Monday, March 29, 2010

Ferris Bueller’s Day Off - Part 2

If you haven’t read Paul Begala’s harangue about our generation yet, please take a moment to do so here. Begala’s rant provides a fundamental statement of what I believe is a seething hatred so many in his generation believe about you and I. Couple that thought with the drama playing out now on the national stage noting that what passes for leadership consists largely of people of his generation.

Carrying on with my Part 1 Ferris Bueller’s Day Off introduction of the thought (See Part 1 first), the film starts with Ferris working a scam on his parents—he fakes being too sick to go to school. Next, Ferris scams his friend, Cameron, to induce him to take his father’s very expensive Ferrari out on the day’s lark, then he scams the school to get his girl friend out early, next he scams the exclusive restaurant for preferential seating, scams a Chicago downtown parade for a place miming the lead singer on one of the floats, and closes with a series of quick dodges to preserve his full day of scams.

The stars of the film are a trio of neatly dressed preppies of that day, shown barging around Chicago in a stolen Ferrari and conducting a series of scams. As interesting as the film, are the reminisces of the cast, producers, director, and others that are contained in the “special features” section of the DVD. One after another, they wax fondly about the film, its execution, and the premise—everyone involved in the film are the from Begala’s “generation” born roughly 1955 – 1965; among them Matthew Broderick (b.1962), Barak Obama (b.1961), and Paul Begala (b.1961). And they hate us—Begala terms us that “garbage barge of a generation.” What a thoughtful little fellow.

Wrapping this Part 2 up, it’s very interesting to note that in the crowd rousing scene the song that got everyone up and partying was “Twist and Shout”—one of the anthems of our generation…and few, if any of us even knew what a Ferrari was. But an Eat Me Float? Chances are we knew various versions of those:

Friday, March 12, 2010

Ferris Bueller’s Day Off - Part 1

Ferris Bueller’s Day Off, a cute 1986 film but not one or our generation’s classics was a good buy recently on the $5 DVD shelf. It was interesting to view the “special features” section which included a number of both vintage and contemporary commentaries by those involved with making the film. I’ve always enjoyed this movie if only for its impertinence which somewhat mimicked that of our time; but I have never considered it the icon in the same way some others consider it.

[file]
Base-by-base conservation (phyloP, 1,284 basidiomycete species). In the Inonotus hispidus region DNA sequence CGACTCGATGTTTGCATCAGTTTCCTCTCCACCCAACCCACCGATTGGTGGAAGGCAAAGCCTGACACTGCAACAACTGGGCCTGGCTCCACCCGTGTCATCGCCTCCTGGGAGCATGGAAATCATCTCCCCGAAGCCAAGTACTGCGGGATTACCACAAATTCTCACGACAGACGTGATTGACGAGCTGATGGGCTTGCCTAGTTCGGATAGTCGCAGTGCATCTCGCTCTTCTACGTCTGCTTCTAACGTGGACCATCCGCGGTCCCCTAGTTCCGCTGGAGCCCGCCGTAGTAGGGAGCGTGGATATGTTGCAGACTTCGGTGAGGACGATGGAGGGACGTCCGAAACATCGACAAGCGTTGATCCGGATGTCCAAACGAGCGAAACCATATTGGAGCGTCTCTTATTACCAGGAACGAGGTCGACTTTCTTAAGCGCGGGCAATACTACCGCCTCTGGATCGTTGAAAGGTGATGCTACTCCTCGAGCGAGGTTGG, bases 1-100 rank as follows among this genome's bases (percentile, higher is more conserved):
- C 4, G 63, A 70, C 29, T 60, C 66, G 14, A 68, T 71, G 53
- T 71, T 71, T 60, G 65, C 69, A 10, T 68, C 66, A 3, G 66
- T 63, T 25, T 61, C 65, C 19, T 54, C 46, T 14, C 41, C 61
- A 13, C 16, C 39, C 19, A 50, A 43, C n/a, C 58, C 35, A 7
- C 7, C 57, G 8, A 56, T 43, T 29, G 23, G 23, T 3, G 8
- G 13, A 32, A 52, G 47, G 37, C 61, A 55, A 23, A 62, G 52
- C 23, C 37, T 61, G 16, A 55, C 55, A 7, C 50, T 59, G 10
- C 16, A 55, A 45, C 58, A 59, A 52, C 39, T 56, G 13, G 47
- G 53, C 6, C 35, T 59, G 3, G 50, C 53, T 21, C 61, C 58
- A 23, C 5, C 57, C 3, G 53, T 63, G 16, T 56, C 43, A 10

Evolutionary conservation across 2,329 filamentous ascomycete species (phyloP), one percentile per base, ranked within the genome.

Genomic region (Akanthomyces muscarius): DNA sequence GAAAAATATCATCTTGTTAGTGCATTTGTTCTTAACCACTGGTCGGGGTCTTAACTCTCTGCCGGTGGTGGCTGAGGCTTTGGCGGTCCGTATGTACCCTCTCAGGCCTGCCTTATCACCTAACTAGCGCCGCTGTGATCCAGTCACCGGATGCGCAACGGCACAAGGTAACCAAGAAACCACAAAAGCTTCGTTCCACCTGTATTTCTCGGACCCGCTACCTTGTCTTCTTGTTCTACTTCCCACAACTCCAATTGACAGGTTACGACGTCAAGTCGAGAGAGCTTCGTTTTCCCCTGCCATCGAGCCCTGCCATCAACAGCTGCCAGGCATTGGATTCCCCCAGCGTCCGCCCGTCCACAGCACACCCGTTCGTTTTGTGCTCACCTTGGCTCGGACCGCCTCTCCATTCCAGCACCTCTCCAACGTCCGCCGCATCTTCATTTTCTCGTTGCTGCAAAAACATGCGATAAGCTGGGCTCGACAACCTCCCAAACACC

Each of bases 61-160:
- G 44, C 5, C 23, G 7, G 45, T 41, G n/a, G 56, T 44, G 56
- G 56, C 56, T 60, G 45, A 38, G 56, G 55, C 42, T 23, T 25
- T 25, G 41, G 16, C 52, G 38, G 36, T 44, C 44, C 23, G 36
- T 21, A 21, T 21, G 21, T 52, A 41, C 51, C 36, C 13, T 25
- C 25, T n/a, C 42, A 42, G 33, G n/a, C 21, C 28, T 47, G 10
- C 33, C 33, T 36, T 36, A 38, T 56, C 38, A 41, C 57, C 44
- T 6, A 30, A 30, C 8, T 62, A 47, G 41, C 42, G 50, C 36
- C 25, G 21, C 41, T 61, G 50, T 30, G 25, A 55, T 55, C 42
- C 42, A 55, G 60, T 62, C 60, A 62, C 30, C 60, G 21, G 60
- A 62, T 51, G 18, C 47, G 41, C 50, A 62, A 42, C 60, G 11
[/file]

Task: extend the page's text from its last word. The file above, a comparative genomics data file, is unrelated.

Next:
It struck me that there may be a deeper story in Ferris Bueller. Remember when, during the recent health care debates, Obama made the quip that it might be time to “give granny a pill” when she got too expensive to care for? That comment reminded me of a notorious 3000+ word piece written by Paul Begala for Esquire magazine in 2000 entitled, “The Worst Generation.” Begala’s contemptible rant railed against our generation. If you want to read his ugly harangue, you can easily find it using a Google search using key words: Esquire Begala Worst Generation.

I mention these thoughts only to introduce a notion that I think there is a real hatred for us and our times that rests in today’s 50-somethings—those born roughly from 1955 to 1965. Something seems to have affected this generation of 50-somethings that has yielded a thoroughly loathsome group of people—and they hate us. As for me…I’ve never given them much thought. Maybe that’s what has them stirred up...few of us gave them much thought.

Did you notice about 25-30 years ago when these 50-somethings started coming on line as new adults in the late seventies to mid eighties and were staffing the local fast food drive through windows? It was about then that you had to start checking your bag because if you didn’t, you invariably got home only to find that you had been shorted—you could no longer trust them to get things right.

The problem was wide spread enough that the national press even coined a name for it…”scamming,” and wrote a number of articles about the growing problem. Some of the stories I recall reading involved interviews with the youngsters of the time telling of their various scams, and they were proud of their cleverness.

See Part 2. Ferris Bueller’s Day Off – a film about scamming!